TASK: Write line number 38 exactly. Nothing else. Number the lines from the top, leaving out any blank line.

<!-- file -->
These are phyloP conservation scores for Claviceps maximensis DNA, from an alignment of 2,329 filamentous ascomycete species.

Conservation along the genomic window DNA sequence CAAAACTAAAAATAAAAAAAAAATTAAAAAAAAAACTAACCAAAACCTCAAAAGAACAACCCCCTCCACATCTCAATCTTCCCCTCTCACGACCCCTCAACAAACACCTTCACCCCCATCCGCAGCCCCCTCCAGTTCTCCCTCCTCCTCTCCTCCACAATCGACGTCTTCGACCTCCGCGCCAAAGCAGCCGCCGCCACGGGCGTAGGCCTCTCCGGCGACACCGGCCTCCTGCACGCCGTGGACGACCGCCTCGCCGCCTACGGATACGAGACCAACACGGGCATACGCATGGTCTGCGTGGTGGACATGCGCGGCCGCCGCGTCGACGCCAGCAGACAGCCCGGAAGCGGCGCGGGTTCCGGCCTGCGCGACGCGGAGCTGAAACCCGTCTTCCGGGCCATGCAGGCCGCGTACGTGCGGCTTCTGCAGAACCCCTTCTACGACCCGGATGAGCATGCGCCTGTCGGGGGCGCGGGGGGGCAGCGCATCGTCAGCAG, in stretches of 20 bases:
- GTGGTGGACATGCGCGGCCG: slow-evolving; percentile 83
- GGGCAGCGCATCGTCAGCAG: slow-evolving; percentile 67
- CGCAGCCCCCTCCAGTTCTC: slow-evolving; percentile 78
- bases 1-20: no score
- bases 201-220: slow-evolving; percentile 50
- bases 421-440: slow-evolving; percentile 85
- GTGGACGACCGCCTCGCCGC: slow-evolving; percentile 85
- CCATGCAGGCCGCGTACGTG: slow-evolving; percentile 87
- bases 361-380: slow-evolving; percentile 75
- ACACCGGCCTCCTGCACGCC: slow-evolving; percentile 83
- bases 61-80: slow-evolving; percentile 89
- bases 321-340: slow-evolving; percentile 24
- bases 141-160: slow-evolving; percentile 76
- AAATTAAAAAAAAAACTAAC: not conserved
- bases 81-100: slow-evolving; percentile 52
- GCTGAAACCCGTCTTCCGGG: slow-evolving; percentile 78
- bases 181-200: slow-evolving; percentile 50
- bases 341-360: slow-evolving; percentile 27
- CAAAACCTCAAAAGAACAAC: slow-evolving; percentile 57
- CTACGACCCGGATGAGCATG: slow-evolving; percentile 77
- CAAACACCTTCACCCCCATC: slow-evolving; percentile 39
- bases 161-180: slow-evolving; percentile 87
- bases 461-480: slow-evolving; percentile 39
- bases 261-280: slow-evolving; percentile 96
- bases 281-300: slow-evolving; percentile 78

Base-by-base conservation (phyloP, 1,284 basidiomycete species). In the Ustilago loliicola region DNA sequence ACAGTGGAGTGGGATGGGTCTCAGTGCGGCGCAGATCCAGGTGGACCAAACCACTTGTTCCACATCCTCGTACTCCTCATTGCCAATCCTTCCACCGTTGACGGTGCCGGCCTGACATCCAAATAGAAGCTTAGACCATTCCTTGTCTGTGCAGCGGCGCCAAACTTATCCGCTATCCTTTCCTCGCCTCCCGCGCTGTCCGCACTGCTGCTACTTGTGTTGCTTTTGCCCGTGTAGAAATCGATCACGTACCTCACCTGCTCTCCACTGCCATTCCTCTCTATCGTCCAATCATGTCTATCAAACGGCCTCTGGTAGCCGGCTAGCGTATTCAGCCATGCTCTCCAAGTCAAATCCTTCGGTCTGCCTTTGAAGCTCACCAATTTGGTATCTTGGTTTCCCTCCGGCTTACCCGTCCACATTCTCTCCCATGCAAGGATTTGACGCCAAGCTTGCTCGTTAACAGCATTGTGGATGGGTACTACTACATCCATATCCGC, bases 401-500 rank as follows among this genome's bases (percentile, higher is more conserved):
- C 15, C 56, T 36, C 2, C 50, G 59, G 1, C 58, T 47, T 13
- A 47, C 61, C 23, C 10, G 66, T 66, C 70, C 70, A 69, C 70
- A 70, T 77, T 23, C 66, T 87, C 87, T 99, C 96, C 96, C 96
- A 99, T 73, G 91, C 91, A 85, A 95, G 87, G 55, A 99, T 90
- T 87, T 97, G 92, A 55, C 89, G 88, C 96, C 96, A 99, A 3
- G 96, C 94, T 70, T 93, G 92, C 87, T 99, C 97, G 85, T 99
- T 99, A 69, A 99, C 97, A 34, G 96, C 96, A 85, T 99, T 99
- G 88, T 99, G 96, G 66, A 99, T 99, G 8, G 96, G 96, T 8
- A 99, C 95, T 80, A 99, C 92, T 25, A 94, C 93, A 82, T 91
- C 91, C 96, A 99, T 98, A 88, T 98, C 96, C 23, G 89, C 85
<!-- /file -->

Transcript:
- C 91, C 96, A 99, T 98, A 88, T 98, C 96, C 23, G 89, C 85